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275,000 Groups Lose Tax Exemptions After Failing to File Paperwork With IRS
Source: The Chronicle of Philanthropy  ·  June 8, 2011  ·  Excerpt

The Internal Revenue Service said today that 275,000 nonprofits have lost their tax-exempt status because they did not file legally required documents for three consecutive years. That move trims the number of tax-exempt groups by about 14 percent.

Many of the groups that lost their exemptions are charities, and donors to those organizations cannot claim a charitable deduction for gifts to the groups after the IRS makes the list official.

Most of the organizations knocked off the charity rolls are believed to be defunct, the IRS said, but groups that are still operating may now apply to get their charity status back.

“During the past several years, the IRS has gone the extra mile to help make tax-exempt groups aware of their legal filing requirement and allow them additional time to file,” said Douglas Shulman, the Internal Revenue Service Commissioner, in announcing the revocations. “Still, we realize there may be some legitimate organizations, especially very small ones, that were unaware of their new filing requirement. We are taking additional steps for these groups to maintain their tax-exempt status without jeopardizing their operations or harming their donors.”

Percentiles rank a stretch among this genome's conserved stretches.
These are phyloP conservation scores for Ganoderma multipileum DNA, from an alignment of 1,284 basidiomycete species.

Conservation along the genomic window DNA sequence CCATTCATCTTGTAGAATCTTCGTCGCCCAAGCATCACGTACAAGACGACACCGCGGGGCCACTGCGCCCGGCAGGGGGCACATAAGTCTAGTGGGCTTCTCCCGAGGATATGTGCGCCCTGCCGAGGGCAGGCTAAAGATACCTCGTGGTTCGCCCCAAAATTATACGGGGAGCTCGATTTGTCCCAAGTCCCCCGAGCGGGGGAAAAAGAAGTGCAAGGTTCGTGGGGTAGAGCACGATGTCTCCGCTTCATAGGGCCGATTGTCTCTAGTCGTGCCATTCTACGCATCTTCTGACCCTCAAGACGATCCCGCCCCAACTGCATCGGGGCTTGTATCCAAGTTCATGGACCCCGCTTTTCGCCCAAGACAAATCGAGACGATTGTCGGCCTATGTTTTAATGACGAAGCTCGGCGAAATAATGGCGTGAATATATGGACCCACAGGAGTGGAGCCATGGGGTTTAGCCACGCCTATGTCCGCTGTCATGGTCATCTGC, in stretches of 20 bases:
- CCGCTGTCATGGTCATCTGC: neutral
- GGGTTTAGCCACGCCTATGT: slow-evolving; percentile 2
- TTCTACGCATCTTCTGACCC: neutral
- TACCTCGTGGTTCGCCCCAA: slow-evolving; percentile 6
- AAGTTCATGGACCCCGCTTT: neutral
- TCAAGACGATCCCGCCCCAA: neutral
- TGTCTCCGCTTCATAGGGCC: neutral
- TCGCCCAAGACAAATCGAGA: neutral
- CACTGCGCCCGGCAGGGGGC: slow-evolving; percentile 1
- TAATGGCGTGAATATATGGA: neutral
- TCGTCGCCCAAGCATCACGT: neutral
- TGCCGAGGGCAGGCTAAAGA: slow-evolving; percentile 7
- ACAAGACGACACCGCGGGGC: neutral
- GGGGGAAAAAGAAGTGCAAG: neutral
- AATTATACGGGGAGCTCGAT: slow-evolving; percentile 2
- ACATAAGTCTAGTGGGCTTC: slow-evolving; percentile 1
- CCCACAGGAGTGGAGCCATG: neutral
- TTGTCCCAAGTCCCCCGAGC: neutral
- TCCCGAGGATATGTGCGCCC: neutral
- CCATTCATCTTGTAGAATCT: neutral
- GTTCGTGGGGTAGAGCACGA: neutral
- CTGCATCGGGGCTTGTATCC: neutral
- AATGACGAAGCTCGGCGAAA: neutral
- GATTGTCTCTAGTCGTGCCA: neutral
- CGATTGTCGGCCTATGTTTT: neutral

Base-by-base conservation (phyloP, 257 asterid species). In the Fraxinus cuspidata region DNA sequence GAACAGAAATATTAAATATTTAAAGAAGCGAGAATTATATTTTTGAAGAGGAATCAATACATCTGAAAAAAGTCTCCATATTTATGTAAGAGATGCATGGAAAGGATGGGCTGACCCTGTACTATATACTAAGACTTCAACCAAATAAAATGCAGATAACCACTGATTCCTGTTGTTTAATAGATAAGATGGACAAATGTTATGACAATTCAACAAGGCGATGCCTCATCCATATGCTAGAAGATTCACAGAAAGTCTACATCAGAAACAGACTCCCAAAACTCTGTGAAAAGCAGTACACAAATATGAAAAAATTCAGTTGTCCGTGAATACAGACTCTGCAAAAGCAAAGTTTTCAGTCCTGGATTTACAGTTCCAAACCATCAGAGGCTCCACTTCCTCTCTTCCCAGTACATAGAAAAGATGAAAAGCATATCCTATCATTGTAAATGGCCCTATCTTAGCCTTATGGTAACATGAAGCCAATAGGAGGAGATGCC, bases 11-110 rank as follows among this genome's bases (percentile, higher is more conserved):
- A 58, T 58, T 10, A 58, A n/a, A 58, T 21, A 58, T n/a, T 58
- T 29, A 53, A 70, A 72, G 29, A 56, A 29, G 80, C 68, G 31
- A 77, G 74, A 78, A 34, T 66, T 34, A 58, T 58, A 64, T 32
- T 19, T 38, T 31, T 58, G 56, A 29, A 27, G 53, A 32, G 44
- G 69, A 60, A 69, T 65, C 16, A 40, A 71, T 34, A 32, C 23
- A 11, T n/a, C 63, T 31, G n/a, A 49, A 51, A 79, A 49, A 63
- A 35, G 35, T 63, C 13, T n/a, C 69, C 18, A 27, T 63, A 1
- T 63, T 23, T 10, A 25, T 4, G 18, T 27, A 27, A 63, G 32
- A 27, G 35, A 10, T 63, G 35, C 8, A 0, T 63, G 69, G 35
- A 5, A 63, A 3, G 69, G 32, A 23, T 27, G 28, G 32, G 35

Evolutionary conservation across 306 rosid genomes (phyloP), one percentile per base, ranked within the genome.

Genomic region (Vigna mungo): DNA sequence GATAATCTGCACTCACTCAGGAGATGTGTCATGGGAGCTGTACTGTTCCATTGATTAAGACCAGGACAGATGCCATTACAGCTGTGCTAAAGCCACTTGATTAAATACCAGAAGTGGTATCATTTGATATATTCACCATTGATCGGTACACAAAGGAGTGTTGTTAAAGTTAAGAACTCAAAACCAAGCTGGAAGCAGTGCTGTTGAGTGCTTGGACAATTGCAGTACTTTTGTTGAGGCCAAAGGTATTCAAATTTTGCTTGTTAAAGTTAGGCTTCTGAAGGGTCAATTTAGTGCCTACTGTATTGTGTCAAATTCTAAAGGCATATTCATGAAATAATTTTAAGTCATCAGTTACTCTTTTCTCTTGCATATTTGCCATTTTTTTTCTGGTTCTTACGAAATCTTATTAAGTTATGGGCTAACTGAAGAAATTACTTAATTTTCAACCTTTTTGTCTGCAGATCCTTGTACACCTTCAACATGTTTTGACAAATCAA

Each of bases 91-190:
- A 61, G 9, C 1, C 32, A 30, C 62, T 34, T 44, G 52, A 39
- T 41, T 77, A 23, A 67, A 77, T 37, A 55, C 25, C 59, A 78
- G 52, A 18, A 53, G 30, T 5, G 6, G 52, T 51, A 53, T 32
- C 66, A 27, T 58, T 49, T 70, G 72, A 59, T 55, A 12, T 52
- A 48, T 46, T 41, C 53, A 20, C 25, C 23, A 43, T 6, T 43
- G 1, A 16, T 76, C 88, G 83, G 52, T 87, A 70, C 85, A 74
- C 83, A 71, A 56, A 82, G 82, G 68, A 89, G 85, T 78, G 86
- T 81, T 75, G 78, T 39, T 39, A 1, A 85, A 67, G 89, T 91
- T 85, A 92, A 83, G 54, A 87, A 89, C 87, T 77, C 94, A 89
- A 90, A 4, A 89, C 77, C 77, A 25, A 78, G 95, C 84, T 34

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Our take
Keeping up with ever-changing tax laws and regulations can be a challenge. Most nonprofits stay busy enough with the daily struggle to fulfill their organization's mission - but it's just as important to stay current on operating within the tax-exempt environment. Event the simplest or most routine requirements, if ignored, have the potential to disrupt any organization, especially smaller sized ones.

Contact Compass Pointe today for help answering these and other questions:

  • What are current rules and requirements as they relate to my organization's region or industry being served?
  • How can my organization stay current on tax laws and other regulations at levels of local, state, and federal government?


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